And when you make a sale to your fellow Jew or make a purchase from the hand of your fellow Jew, you shall not wrong one another. (Vayikra 25:14)
you shall not wrong: This means wronging through money- Rashi
It is too tempting not to just transcribe excerpts from the Mesilas Yesharim’s words on this important subject of taking advantage of and damaging one’s fellow monetarily.
“Consider the question of deceit. How easy it is for a person to deceive himself and fall prey to sin. On the surface it seems proper to him to attempt to make his wares attractive to people and to profit by his efforts, as it does to use “sales talk” on the prospective purchaser to render him more receptive… But if he does not analyze and weigh his actions carefully, he will bring forth thorns instead of wheat, for he will transgress and fall victim to the sin of deceit about which we have been warned, (Vayikra 25:14), “Let not a man deceive his fellow.”… Our Sages have said (Bava Metzia 60a), “It is forbidden to paint old vessels to give them the appearance of new ones. It is forbidden to mix the fruits of one field with those of another, though the latter be just as fresh as the first…If you ask yourself, “How is it possible for us in our dealings not to attempt to favorably incline the prospective buyer towards the object to be sold and its worth?” know that there is a great distinction to be made. Whatever effort is made to show the purchaser the true worth and beauty of the object is fitting and proper, but whatever is done to conceal its imperfections, constitutes deceit, and is forbidden.”
The Mesilas Yesharim seems to be tying the hands of the profiteer. At the same time he is offering a very practical clue for business success. Rabbi E. E. Dessler explains in his Essays on Kindliness that there is a big misunderstanding about how the entrepreneurial spirit truly works. Many tend to think that the way to accumulate wealth is to win even at another’s expense and to exploit people’s vulnerabilities.
Sure this opportunistic approach can score big once in a while. People have gained fortunes going about their business like that. Sometimes, in the short run, it just might work that way. However it may be a case of “the operation was successful but the patient died”, or “he won all the battles but he lost the war”. The Mesilas Yesharim zeros in on just this point. What then is the long term plan for the ambitious man who wants to “make it big”?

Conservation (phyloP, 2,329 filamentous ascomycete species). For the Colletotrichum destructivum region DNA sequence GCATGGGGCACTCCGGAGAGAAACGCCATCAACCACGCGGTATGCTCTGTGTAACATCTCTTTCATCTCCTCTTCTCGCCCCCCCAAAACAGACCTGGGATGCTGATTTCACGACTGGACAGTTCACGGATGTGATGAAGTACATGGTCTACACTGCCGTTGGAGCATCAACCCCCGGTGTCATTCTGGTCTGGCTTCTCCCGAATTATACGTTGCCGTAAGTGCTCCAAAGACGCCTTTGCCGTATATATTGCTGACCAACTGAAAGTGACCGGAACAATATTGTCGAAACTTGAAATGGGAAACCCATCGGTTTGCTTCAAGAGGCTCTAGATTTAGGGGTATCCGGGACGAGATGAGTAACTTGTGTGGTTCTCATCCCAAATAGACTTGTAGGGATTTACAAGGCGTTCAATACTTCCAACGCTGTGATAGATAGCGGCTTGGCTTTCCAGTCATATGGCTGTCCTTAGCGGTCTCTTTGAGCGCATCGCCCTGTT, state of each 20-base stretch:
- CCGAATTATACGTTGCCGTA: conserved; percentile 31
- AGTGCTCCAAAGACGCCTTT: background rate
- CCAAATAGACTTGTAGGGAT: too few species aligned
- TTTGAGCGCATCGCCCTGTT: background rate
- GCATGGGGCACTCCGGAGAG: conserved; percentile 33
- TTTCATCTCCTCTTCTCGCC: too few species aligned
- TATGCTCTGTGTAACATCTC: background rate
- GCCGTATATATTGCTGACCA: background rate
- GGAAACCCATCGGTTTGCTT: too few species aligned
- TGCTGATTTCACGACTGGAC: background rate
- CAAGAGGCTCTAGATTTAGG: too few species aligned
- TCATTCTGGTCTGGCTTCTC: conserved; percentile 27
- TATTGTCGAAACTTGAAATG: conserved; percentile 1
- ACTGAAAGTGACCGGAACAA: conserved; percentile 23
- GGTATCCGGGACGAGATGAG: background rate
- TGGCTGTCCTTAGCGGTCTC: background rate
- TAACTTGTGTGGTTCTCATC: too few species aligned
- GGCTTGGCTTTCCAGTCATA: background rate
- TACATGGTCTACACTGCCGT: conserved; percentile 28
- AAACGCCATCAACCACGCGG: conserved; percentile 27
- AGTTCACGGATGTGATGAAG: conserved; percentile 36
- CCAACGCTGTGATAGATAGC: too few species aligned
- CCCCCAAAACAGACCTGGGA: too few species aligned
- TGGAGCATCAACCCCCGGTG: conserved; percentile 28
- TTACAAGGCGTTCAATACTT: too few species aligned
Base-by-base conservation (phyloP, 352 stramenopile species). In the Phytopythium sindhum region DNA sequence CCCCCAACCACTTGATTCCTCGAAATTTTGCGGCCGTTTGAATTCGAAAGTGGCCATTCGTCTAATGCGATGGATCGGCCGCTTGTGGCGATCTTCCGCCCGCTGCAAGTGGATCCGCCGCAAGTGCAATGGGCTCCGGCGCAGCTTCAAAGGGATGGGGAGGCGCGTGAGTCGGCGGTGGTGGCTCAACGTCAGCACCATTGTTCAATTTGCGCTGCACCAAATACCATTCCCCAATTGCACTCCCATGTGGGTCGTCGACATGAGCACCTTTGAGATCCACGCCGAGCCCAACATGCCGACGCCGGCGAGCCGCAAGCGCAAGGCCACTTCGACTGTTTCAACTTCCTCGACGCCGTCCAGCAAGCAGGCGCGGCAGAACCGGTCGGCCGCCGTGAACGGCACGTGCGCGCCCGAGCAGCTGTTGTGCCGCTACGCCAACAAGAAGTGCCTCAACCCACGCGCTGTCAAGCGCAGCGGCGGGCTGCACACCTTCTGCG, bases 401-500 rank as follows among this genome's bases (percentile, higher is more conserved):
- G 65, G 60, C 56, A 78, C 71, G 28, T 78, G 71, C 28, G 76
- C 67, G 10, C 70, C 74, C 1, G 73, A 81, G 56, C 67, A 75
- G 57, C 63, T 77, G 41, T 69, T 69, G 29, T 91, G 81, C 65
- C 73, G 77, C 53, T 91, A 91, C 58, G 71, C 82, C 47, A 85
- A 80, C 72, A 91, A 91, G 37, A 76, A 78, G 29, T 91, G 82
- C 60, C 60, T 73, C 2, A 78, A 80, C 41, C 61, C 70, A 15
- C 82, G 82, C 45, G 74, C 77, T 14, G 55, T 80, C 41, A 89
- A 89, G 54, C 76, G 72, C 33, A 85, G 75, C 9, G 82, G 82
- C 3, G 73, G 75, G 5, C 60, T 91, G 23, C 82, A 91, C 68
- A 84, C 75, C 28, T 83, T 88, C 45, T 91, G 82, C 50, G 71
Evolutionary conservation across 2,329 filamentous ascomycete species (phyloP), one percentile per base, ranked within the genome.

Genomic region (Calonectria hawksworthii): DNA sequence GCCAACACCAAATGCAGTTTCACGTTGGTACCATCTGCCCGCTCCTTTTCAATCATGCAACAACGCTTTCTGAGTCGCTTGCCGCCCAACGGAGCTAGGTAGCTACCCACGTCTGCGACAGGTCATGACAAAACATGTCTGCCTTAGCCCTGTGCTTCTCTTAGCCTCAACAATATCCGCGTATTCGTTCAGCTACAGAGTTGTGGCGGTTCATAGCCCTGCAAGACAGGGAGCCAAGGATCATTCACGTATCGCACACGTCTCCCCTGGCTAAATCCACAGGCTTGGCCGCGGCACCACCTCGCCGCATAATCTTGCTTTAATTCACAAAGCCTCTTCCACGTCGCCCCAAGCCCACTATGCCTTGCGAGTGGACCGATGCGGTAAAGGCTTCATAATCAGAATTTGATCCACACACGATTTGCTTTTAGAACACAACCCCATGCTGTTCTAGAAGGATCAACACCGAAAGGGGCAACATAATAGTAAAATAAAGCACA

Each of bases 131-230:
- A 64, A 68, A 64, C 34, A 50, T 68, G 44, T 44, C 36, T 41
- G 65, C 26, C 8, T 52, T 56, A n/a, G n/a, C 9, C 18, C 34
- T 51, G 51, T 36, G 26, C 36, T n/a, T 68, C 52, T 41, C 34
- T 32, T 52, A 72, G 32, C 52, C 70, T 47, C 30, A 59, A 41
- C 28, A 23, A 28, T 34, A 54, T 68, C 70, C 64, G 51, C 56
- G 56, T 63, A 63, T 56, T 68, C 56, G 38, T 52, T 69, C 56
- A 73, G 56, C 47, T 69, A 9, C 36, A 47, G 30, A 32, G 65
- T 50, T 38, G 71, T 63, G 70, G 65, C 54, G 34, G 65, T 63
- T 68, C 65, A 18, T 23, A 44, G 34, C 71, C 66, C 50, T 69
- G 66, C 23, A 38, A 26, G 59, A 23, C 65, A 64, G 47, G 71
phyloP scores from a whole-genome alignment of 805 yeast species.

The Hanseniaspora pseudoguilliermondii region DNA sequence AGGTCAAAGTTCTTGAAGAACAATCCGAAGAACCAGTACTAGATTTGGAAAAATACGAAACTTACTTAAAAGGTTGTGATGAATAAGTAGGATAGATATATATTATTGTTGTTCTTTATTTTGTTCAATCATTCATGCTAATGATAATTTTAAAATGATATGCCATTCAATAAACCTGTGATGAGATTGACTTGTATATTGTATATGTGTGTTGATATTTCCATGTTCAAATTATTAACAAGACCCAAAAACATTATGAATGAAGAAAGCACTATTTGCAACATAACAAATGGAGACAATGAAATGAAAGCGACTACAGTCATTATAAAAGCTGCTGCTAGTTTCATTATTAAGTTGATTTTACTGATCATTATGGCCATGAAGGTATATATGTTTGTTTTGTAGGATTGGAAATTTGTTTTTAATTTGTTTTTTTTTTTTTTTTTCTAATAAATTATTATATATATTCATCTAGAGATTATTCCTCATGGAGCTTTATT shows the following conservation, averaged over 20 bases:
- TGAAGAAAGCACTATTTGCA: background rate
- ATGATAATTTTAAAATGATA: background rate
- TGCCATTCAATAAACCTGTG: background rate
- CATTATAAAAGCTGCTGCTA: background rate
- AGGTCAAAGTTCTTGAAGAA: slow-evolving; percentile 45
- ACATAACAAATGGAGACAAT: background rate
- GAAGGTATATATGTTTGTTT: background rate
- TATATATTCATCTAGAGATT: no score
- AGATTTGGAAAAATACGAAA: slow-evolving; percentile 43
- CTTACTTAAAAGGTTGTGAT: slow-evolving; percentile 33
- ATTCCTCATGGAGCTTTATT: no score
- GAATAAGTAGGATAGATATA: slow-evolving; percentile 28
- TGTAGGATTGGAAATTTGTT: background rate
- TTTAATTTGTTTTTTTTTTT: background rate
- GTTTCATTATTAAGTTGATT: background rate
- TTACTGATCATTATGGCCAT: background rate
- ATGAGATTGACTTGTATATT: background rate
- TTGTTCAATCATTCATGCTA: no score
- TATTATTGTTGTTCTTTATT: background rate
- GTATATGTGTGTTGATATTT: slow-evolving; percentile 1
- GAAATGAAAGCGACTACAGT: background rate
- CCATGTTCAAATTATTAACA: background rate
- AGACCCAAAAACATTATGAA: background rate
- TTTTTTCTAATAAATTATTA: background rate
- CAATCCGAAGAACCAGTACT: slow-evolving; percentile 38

Rabbi E. E. Dessler spells out a simple formula. The way to fortune is by giving and being a giver! It is just the opposite of the common notion. He gives the example of the Chofetz Chaim who had a grocery store. He was careful to offer only quality products and he tilted the scale in favor of his customers, but not because it was a gimmick or a scheme but rather as a Torah duty. Of course everyone wanted to come to his store. He ended up limiting his hours so as not to infringe on other stores but people nevertheless waited for his store hours. Eventually he closed his store altogether so as not to harm other store owners.
What was his unique brand of salesmanship? How was he able to attract people to his store? The only answer is that people trusted him and they knew that he was interested in giving them and servicing them honestly. It was not all about what the world calls the “bottom line”. The top line is providing a good and better service.
If someone wants to be successful therefore as a Doctor, the best way is to be a good and caring doctor. There is always room for an extra honest car mechanic in the world. A good teacher makes certain the children are accomplishing and the parents are satisfied. That guarantees long term employment. Customers return again and again and recommend others when they feel benefited and they have a good experience.
This is the tried and true way to build in business. Business is not an exercise in “the survival of the fittest”. Ultimately, only the good survive! Proper ambition, therefore, is to see how you can employ your genius for helping!